Archive for May 15, 2022

Review: TCL Alto 6 2.0 Soundbar

Posted in Products with tags on May 15, 2022 by itnerd

Let’s face it. The speakers that are built into your average TV suck. So if you want decent audio, you need a soundbar. But your use case for a soundbar may not include having 5.1 surround sound or 7.1 surround sound. It just may be simply having decent audio. That’s where the TCL Alto 6 2.0 Soundbar comes in. It promises easy setup if you have a Roku TV and “premium sound” via the fact that it is Dolby Audio compatible. Let’s see if they deliver on both those fronts. But first, let’s see what you get in the box:

Besides the soundbar, you get the usual books and paperwork, a remote control, a pair of batteries for said remote control, a power cable, an HDMI cable, and an optical cable.

Looking at the ports on the soundbar, you get an USB port, HDMI port, optical port, an aux port and the power connector.

Now if you have a Roku TV, like I do, then the setup of this soundbar is laughably simple:

  1. Plug the power in.
  2. Connect the HDMI cable from the soundbar to the HDMI ARC port on the TV.
  3. Turn on the TV and follow the prompts.
  4. Done. Declare victory and have a beer.

For those of you who don’t have a Roku TV, you have the option of setting up via HDMI or optical depending on your use case. But if you do have a Roku TV, this ease of setup means that it also fully integrates with the Roku remote that you already have. Meaning that you can completely ignore the remote that comes with the soundbar. I like that as it cuts down on the number of remotes that I have to deal with.

Now about that sound part. The soundbar when it’s positioned properly has a very large sound stage with clear dialog and decent bass. It’s not going to blow you away with the quality, but it will be better than the speakers that your TV comes with, and you will be able to hear little details in movies and video games if you use those on your TV.

It also has Bluetooth connectivity so that you can stream audio from your phone or tablet for example. And one thing that I really like is that this soundbar isn’t constantly broadcasting it’s availability via Bluetooth. Thus someone won’t be able to prank you by playing sounds on it at 3AM. The only downside is that you either need to use the remote control to put the soundbar in pairing mode, or you have to walk up to it to do the same thing. In any case, playing music on it sounds great with a fair amount of detail and the same large sound stage that you get when watching movies.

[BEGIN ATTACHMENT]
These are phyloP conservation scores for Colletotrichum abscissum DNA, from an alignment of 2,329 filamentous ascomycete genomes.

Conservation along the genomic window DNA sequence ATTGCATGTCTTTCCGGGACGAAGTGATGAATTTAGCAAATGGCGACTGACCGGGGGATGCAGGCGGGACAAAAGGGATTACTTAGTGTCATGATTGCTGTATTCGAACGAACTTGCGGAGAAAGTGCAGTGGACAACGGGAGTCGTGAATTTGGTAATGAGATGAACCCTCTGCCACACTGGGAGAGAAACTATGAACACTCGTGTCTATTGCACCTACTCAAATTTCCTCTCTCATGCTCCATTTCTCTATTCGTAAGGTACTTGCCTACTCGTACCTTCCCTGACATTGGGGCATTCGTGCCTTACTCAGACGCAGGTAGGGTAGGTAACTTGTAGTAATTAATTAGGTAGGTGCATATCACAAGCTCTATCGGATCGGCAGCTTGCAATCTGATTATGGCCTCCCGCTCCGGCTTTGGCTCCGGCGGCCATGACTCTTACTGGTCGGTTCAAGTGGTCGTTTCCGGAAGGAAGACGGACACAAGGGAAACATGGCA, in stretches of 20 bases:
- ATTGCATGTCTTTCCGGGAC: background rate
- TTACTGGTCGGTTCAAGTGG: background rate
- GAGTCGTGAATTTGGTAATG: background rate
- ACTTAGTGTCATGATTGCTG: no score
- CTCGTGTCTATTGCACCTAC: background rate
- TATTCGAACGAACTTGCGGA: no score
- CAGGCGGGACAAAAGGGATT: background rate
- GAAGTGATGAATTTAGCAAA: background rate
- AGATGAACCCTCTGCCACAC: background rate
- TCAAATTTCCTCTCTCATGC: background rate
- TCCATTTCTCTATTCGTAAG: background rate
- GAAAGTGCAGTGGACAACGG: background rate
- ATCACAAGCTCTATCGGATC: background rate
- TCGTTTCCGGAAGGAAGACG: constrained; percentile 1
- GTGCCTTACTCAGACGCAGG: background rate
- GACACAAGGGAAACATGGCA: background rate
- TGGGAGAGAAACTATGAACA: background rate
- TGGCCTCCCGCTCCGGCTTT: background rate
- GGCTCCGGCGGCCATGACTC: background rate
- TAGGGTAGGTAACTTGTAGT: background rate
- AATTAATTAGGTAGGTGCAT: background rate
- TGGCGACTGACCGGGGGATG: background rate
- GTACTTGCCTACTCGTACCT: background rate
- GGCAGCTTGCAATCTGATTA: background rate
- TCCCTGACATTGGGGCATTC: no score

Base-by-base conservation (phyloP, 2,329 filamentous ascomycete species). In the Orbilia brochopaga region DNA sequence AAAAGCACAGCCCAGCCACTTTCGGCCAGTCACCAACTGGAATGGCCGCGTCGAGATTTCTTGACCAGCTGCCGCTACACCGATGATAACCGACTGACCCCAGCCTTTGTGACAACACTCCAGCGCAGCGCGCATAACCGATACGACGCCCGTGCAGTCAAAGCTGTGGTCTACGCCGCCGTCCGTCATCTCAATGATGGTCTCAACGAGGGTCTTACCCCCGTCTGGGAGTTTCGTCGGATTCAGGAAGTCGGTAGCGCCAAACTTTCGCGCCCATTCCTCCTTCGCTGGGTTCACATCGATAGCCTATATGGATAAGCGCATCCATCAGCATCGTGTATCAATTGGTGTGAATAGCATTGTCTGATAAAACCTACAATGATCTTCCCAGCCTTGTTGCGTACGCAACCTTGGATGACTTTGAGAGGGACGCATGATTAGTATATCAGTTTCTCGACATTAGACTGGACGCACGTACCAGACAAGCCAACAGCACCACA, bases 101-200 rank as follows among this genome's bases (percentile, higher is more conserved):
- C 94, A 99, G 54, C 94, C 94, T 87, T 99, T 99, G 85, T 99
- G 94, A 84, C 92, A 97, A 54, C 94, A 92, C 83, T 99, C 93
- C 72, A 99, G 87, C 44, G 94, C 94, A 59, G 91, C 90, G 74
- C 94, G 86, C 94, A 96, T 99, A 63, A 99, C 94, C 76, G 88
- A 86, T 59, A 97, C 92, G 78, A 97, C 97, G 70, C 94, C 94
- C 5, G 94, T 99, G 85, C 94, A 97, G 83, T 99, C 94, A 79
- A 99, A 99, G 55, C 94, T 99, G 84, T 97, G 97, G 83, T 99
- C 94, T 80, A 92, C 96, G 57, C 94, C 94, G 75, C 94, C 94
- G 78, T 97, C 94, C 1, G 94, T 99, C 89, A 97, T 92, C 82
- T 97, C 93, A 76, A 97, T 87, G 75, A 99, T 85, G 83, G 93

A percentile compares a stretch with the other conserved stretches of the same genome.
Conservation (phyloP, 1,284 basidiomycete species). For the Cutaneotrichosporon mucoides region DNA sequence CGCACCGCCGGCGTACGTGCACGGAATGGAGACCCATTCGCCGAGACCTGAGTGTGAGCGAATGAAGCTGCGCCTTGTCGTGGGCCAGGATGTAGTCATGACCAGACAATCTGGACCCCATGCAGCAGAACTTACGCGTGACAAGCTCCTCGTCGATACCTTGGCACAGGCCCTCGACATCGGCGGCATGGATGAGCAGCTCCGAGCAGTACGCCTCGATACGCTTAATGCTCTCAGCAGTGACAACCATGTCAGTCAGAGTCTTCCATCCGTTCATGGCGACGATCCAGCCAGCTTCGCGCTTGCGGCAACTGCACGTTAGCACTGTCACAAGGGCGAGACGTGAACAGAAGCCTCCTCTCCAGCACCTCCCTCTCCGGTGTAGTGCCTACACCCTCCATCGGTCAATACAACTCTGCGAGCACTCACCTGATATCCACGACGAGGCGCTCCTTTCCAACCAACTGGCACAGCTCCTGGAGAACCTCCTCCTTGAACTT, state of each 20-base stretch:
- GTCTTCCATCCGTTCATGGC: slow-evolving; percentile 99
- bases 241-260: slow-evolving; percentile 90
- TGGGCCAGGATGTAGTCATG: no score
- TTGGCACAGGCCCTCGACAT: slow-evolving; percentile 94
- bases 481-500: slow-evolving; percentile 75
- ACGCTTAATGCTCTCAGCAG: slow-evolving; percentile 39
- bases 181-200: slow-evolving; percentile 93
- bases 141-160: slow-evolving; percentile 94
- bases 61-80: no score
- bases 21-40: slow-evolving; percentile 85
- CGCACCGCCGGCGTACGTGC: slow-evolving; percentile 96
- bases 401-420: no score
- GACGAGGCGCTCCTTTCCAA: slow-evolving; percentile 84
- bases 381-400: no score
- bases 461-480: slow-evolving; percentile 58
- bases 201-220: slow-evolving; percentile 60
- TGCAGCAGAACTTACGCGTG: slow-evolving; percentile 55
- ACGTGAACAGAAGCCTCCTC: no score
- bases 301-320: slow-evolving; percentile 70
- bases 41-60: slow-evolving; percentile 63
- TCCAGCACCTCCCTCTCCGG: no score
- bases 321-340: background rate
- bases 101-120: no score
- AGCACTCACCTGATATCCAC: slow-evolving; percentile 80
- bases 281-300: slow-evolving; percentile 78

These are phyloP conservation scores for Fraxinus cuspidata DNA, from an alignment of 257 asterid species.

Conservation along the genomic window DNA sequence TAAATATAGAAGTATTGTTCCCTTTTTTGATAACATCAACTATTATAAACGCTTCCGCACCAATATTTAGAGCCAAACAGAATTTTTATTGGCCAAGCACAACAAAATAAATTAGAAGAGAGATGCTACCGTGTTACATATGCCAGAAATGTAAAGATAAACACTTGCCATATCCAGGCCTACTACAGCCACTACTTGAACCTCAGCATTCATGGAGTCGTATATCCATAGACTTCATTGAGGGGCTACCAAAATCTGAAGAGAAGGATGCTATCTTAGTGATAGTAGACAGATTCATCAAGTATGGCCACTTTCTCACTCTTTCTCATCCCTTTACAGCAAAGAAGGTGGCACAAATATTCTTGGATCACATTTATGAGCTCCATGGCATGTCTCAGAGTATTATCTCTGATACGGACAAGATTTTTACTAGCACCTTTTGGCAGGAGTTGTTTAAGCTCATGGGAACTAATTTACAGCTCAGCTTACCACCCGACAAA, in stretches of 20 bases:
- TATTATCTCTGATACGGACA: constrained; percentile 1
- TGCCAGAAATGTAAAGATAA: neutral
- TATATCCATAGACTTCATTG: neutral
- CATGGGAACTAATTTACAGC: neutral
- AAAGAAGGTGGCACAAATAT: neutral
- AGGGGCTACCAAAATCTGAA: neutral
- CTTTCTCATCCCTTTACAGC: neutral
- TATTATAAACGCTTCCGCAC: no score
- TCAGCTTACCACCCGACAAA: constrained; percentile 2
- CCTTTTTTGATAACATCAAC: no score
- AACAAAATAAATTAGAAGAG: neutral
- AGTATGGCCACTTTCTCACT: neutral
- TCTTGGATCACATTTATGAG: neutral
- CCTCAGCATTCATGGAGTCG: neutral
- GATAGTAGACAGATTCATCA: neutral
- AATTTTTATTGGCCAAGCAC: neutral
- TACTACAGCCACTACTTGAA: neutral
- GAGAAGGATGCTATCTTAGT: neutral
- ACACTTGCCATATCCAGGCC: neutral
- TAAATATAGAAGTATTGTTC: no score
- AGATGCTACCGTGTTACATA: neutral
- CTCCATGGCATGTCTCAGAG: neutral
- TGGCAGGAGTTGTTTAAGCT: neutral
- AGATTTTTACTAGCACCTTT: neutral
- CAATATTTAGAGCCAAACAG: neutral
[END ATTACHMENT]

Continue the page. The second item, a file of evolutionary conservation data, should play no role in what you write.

Having said that, I do have a few gripes:

  • There’s no way to tweak the soundbar to get the audio the way you want it. TCL is marketing this as a plug and forget solution. But it would have been nice for people who want to tweak the bass for example to have a way to do that. Though I will note that Roku TVs do have a limited ability to do this sort of things.
  • Documentation is sparse. TCL could have done a better job of documenting how this soundbar works. Especially how it works with a Roku TV so that I didn’t have to randomly press buttons and go through menus to figure out how to get the best out of this soundbar. Which it turns out that I had a limited number of options, as in one, when I pressed “*” when inside a Roku channel or when using a device attached to it such as my computer. By doing that I was able to go to the sound options and choose if I wanted the sound balanced for TV, movies, or music.

The best part of this soundbar is the price. In Canada, it goes for $109 CDN. But if you look at Amazon, you can get it for less if you wait for it to go on sale. I’d recommend this soundbar for anyone who lives in an apartment or a small room that can’t wire up a surround sound system, but still wants half decent audio. And if you have a Roku TV, then it’s a total win. As long as you don’t expect that you’re going to be able to tweak the settings of the soundbar beyond a few basic settings, you’ll be happy with the TCL Alto 6 2.0.